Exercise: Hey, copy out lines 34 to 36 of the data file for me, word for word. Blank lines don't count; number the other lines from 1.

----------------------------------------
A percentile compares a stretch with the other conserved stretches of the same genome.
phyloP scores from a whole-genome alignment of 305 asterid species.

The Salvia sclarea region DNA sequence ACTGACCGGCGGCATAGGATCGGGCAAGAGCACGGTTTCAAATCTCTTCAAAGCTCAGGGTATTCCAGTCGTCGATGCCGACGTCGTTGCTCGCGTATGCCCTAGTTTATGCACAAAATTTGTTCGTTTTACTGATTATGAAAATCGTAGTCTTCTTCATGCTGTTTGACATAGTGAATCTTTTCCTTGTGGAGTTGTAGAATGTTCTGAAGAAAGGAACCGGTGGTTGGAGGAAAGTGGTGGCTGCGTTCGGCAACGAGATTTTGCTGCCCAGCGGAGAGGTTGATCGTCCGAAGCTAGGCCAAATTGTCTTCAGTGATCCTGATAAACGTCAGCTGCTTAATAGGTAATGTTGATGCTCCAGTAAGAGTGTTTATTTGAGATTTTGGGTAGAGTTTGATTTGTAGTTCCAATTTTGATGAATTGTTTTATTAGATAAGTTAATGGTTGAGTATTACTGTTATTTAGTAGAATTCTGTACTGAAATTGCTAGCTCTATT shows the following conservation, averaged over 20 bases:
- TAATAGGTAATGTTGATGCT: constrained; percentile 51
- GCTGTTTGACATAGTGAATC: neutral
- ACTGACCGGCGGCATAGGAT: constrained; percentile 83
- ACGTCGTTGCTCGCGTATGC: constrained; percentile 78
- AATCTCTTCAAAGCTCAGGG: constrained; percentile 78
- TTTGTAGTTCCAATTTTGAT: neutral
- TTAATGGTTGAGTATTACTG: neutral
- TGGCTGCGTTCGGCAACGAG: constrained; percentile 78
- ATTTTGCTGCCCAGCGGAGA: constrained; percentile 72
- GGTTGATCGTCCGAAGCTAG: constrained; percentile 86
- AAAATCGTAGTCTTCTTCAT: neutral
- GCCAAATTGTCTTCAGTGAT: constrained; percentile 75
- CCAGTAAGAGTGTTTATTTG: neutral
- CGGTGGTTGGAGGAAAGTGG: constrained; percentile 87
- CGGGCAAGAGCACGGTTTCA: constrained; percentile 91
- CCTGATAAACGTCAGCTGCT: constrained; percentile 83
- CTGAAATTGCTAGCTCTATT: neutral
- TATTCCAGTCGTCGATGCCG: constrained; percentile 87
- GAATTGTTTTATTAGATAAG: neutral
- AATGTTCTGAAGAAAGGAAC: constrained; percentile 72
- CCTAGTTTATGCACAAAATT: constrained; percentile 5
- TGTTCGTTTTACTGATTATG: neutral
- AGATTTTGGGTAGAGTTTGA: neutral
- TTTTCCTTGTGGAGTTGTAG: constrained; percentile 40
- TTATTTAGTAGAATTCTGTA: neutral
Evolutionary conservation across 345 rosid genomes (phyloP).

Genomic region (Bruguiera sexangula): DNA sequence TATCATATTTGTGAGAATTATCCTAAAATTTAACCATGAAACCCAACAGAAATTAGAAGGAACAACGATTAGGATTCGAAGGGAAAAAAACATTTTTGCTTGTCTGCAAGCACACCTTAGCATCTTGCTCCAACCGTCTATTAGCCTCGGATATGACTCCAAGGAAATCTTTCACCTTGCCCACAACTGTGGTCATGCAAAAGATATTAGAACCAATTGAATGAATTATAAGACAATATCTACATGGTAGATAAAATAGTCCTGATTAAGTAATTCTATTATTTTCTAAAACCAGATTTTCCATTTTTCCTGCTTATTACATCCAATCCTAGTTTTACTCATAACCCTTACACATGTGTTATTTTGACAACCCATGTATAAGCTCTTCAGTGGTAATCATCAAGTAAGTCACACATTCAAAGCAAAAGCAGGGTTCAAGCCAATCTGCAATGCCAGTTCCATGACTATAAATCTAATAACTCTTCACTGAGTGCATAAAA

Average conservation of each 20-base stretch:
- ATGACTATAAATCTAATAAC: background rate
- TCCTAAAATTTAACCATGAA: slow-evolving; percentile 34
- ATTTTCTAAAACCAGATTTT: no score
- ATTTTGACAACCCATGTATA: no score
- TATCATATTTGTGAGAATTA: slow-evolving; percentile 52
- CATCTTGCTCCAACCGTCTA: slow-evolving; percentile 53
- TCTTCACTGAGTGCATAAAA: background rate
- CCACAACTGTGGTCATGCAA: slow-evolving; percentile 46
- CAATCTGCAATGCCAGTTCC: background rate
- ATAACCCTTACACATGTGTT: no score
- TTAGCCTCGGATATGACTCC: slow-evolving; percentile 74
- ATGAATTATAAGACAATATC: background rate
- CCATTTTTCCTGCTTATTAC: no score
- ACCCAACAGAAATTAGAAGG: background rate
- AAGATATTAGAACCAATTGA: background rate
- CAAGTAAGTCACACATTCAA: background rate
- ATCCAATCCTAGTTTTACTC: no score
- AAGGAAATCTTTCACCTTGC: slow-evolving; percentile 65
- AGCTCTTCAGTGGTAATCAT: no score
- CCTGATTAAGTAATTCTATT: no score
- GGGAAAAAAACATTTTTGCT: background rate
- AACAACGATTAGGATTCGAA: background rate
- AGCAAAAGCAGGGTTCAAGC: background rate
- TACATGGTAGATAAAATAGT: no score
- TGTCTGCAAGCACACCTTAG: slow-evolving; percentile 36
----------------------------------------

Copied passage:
- ATTTTCTAAAACCAGATTTT: no score
- ATTTTGACAACCCATGTATA: no score
- TATCATATTTGTGAGAATTA: slow-evolving; percentile 52